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pampa14
03-12-2016, 04:57 AM
The following link provides an interesting and full report with information and many photos about the use by the major military powers of helicopters during Second World War, undoubtedly, a rare theme and little explored in topics. The article can be viewed by visiting the link below:


http://aviacaoemfloripa.blogspot.com.br/2011/02/asas-rotativas-na-segunda-guerra-mundial.html


Greetings!

imi
03-12-2016, 09:39 AM
thanks for the link, some early german model not the safest :D

JR*
03-14-2016, 08:35 AM
Obrigado again, pampa14 - very interesting photos. The advantages of helicopters are obvious. The disadvantage is that if anything goes significantly wrong, the thing drops like a stone, often with fatal consequences. Some of these designs, particularly the small, single-person whiribirds - look particularly hair-raising. Best regards, JR.

Nickdfresh
03-14-2016, 11:14 AM
And as The United States Army and Marine Corp found out in Vietnam starting at The Battle of Ap Bac, they can be quite vulnerable to groundfire if the enemy manage to keep their heads and are trained to properly lead and shoot-up airborne targets. Predictable LZ's can be another disaster all-together...

Rising Sun*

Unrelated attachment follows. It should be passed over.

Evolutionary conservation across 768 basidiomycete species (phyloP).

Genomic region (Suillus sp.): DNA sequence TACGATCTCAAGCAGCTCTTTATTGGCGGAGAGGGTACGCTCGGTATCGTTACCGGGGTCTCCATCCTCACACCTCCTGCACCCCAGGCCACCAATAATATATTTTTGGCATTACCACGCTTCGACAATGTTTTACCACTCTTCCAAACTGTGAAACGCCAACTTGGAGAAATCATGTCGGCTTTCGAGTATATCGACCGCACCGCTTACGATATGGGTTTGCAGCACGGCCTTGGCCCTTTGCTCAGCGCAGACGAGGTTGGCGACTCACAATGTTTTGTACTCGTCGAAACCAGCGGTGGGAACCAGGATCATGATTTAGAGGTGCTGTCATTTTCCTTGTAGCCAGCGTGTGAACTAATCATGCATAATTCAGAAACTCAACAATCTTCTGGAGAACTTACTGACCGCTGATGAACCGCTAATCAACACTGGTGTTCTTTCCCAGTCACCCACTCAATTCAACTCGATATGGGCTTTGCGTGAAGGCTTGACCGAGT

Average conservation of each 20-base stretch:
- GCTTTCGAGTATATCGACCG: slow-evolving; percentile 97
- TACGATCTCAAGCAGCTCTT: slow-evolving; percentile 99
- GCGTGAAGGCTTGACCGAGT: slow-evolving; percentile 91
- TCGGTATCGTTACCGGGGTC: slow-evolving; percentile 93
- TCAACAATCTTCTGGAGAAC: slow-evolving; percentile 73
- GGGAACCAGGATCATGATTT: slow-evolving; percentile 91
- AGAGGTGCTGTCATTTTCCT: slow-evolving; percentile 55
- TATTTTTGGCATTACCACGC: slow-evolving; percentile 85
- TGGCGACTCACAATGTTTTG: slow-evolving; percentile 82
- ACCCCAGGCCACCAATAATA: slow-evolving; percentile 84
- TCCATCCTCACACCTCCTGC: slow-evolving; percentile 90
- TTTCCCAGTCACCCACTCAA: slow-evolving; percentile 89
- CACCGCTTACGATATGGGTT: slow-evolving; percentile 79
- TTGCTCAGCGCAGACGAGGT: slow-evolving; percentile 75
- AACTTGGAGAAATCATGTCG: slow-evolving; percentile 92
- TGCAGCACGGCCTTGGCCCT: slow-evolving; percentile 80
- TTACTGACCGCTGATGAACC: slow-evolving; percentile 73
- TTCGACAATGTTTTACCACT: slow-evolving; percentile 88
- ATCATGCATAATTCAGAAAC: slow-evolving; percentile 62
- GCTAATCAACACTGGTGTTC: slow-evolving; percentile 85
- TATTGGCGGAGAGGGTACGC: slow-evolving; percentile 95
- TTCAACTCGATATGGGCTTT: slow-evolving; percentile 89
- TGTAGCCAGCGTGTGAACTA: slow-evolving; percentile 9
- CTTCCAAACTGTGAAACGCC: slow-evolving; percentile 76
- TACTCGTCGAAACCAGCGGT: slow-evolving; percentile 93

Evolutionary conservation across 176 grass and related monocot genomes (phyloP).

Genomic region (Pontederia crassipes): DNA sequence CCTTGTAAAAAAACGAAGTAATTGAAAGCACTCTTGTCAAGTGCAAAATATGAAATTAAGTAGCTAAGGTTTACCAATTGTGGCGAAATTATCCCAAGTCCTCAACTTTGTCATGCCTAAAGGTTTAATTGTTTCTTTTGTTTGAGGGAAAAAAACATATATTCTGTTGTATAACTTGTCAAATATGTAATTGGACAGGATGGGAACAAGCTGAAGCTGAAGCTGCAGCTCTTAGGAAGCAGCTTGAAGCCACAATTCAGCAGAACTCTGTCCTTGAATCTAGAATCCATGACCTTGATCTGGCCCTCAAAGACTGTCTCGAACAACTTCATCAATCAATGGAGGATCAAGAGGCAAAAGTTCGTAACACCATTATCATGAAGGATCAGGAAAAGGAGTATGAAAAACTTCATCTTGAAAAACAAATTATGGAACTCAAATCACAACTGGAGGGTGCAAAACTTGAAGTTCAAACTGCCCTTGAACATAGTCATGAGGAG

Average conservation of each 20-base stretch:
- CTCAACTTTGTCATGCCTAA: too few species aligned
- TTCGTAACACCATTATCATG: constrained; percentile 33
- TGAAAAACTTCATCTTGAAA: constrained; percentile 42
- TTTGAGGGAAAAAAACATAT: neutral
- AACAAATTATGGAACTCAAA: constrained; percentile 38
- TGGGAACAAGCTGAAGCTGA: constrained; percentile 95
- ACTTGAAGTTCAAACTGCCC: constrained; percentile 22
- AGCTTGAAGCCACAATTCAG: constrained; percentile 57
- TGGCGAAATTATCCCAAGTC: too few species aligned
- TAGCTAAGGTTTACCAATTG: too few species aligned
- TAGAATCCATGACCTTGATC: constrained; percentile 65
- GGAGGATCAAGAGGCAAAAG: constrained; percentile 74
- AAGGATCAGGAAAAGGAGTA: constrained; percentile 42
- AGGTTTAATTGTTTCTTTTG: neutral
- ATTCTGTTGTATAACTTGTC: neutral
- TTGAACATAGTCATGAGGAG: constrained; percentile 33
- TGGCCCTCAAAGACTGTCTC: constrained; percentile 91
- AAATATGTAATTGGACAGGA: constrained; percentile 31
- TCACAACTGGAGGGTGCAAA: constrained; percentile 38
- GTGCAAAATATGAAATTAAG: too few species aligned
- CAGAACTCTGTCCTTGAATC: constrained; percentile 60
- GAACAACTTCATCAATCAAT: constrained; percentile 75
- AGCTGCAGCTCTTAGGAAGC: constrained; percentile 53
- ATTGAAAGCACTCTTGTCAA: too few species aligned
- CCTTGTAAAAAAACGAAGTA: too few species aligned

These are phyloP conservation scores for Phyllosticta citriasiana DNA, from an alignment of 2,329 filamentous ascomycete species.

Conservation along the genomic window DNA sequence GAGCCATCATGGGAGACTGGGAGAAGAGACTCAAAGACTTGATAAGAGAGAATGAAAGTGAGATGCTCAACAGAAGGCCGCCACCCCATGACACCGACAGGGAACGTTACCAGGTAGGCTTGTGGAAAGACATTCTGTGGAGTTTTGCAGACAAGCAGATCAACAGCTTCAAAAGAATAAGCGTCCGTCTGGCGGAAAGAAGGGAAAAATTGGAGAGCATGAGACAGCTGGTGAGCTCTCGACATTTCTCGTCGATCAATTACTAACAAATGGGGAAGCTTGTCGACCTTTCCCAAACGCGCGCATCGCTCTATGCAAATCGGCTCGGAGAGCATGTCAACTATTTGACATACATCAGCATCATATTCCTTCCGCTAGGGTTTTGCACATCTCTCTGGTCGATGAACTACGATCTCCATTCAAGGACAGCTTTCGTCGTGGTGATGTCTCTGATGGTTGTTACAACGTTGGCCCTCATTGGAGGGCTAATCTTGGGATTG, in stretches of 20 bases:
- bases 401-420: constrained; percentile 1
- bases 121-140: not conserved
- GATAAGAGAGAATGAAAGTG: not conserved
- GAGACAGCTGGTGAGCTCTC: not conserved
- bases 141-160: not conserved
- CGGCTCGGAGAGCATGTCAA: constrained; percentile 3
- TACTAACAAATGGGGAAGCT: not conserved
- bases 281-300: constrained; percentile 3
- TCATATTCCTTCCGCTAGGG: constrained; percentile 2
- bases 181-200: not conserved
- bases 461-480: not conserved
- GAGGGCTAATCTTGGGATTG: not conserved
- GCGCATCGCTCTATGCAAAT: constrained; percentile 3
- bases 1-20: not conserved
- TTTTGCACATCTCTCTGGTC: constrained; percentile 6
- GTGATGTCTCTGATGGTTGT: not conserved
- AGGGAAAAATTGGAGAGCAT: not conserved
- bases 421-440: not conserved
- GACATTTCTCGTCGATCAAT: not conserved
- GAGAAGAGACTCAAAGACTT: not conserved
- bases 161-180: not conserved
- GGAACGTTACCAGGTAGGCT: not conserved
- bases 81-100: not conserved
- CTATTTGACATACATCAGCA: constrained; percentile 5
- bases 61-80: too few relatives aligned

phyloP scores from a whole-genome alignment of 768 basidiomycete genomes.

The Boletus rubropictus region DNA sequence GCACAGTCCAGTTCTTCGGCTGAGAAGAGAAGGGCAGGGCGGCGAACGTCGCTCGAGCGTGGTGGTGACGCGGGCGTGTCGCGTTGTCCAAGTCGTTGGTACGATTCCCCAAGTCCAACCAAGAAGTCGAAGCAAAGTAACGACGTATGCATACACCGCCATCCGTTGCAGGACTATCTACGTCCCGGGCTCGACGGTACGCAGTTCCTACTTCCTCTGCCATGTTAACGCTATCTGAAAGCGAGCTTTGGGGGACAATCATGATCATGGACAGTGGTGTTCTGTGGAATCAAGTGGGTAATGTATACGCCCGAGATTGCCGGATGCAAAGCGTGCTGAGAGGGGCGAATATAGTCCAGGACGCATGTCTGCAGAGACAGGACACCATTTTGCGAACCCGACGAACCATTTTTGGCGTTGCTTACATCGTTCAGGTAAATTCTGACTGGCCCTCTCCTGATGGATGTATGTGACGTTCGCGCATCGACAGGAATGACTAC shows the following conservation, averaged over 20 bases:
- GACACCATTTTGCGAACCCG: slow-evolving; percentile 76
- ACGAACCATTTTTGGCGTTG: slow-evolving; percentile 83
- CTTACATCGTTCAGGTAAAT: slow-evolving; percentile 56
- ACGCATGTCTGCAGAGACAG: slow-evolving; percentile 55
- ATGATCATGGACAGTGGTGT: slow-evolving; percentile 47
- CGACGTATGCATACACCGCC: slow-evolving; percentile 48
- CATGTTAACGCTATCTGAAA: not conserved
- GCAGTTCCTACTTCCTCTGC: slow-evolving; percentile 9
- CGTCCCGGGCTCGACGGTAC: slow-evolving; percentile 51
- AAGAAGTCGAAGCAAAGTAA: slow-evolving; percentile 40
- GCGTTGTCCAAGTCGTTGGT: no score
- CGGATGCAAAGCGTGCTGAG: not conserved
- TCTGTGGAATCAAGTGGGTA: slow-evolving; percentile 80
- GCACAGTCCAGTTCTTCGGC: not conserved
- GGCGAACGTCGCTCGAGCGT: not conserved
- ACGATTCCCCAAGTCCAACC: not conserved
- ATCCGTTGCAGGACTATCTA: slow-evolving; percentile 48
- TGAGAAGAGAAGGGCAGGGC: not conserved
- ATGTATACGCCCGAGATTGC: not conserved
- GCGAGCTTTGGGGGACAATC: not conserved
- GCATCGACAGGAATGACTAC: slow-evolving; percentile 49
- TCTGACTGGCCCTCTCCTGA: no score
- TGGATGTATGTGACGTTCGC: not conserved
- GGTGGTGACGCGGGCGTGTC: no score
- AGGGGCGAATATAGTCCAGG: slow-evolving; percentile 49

03-15-2016, 08:51 AM
And as The United States Army and Marine Corp found out in Vietnam starting at The Battle of Ap Bac, they can be quite vulnerable to groundfire if the enemy manage to keep their heads and are trained to properly lead and shoot-up airborne targets. Predictable LZ's can be another disaster all-together...

True, but the US and other heli troops in Vietnam had a capacity rapidly to deny ground to the enemy and to attack the enemy in its rear, sides and front that were and still are impossible by ground based troops. Not to mention supplying troops on the ground even when encircled by the enemy, which would have been and still is impossible in standard ground warfare.

Against that, the VC and NVA demonstrated that a determined guerrilla and regular army of not terribly well equipped ground soldiers whose leadership was prepared to accept great losses over many years could defeat the militarily superior local and imported forces.

One of the great and still popularly misunderstood lessons of Vietnam is that SVN and its various allies showed they could and did defeat NVN around 1968, but for various political reasons pulled their punches in later years and duly lost the war against a more determined and ruthless enemy.

tankgeezer
03-15-2016, 10:06 AM
The NVA trained their people, as well as the Cong, and any sympathetic locals to properly engage Helos, and other aircraft using infantry rifles and whatever weapons were around at the time. Teaching judgement for deflection, direction, altitude and speed. As well the most vulnerable points on aircraft to shoot for. (U.S. troops were also taught to engage planes, even fighters with the M-16 ) Once enough fighters learned it, the loss rates of Helos in particular went up a considerable degree. Areas thought suitable for landing zones were booby trapped with both obstacles, and explosives using thin wire crossing back and forth in the zone to initiate the traps if a Helo happened to catch on them. these traps involved the Daisy-Chain method of successive detonations around the perimeter of the zone.